We're a little top-heavy this week, but hang in there — you should find some interesting stuff inside. (As always, explanation is here
— I'm about a week and a half late by now on the Washington Post's new social media guidelines, but it dominated discussion this week and commentary is still trickling out about it, so it only makes sense to lead off with that. Here's the quick summary: The Washington Post internally released its new guidelines a week ago Friday, the same day the paper's ombudsman, Andy Alexander
, described them for the public with an example of a Post editor who'd coincidentally (!) made some politically charged statements on Twitter that week and had subsequently shut his account down. Two days later, paidContent got its hands on the entire guidelines
Predictably, the guidelines got hammered online. Among the more thoughtful critiques: The Columbia Journalism Review's Megan Garber
, the Times' David Carr
, Time's James Poniewozik
(probably the strongest criticism), Paul Bradshaw
and BusinessWeek's Stephen Baker
. Howard Kurtz, the Post's media critic, offered a tepid defense
of his paper's new rules. The most comprehensive thoughts on the issue came from the apparently indefatigable Steve Buttry, who used the episode to think about social media as conversation
, trust at the Post
and objectivity in general
So what was everyone so upset about? For the most part, it came down to two things: The concept that "nothing we do must call into question the impartiality of our news judgment," and the subsequent admonition that Post staffers not post anything "that could be perceived as reflecting political, racial, sexist, religious or other bias or favoritism that could be used to tarnish our journalistic credibility." That seems to pretty well adhere to old-school journalistic values, but it also limits journalists from posting on just about anything online except, as Kurtz put it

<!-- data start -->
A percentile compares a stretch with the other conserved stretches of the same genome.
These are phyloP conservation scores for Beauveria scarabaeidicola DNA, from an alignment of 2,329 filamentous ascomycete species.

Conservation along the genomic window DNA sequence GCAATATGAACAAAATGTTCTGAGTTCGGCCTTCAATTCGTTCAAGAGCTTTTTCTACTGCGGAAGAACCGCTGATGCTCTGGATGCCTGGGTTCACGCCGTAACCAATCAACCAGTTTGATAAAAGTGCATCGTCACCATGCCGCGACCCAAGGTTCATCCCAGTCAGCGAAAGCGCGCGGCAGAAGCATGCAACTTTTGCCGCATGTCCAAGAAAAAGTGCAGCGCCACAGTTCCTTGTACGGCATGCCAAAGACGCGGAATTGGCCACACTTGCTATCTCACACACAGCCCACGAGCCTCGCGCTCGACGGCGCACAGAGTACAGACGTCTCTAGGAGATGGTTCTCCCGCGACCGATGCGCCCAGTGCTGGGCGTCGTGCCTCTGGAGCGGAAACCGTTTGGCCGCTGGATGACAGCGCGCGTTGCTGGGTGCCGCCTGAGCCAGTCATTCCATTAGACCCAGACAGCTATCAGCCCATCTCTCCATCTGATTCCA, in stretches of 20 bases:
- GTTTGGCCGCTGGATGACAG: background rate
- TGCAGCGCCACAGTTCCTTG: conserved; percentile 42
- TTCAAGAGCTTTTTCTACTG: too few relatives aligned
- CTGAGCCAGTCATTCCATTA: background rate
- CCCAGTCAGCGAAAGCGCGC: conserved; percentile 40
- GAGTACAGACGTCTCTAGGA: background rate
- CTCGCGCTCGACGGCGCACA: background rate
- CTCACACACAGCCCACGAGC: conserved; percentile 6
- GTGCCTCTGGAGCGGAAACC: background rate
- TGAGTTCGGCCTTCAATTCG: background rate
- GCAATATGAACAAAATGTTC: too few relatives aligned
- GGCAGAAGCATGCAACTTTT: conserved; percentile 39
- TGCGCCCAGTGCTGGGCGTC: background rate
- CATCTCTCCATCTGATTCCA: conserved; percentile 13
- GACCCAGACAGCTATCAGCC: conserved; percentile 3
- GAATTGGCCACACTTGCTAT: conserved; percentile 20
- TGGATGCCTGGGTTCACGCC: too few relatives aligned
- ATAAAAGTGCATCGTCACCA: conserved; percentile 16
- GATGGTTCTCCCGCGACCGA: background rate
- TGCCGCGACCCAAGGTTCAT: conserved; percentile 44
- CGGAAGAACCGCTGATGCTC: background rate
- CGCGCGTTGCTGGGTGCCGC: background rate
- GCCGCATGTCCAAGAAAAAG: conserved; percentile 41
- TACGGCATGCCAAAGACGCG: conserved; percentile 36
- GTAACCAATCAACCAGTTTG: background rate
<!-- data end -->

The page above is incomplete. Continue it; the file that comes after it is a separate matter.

, "the weather and dessert recipes."
Here's my take: The Post and its critics are operating in two different universes, and both are convinced that the public also inhabits their universe as well. In the Post's universe, the paper operates in a "hyper-sensitive political environment," as Alexander puts it, in which "many readers already view The Post with suspicion and believe that the personal views of its reporters and editors influence the coverage." Their new-media-savvy critics live in a world in which "transparency is the new objectivity,"
and readers trust "here's where I'm coming from"
more than ostensibly objective journalism.
I think that right now, among most Americans, the Post is right. By and large, American consumers of news are obsessed
with bias — perceived or real, disclosed or hidden. The notion of objectivity remains without question their primary frame for interpreting and judging journalism. The statistics bear this out
, and I doubt many journalists would tell you otherwise based on their own experiences. Here's the but
: In the long run, the new-media critics are right. We're headed toward a world in which transparency matters more than objectivity, and it's not a matter of if, but of when. (Look at the rise of Fox News and MSNBC, for example: Even as they complain about bias, devotees of those two channels know they're not getting objective news; they know where their news source is coming from ideologically, and it's the same place they come from. That's why they like it.)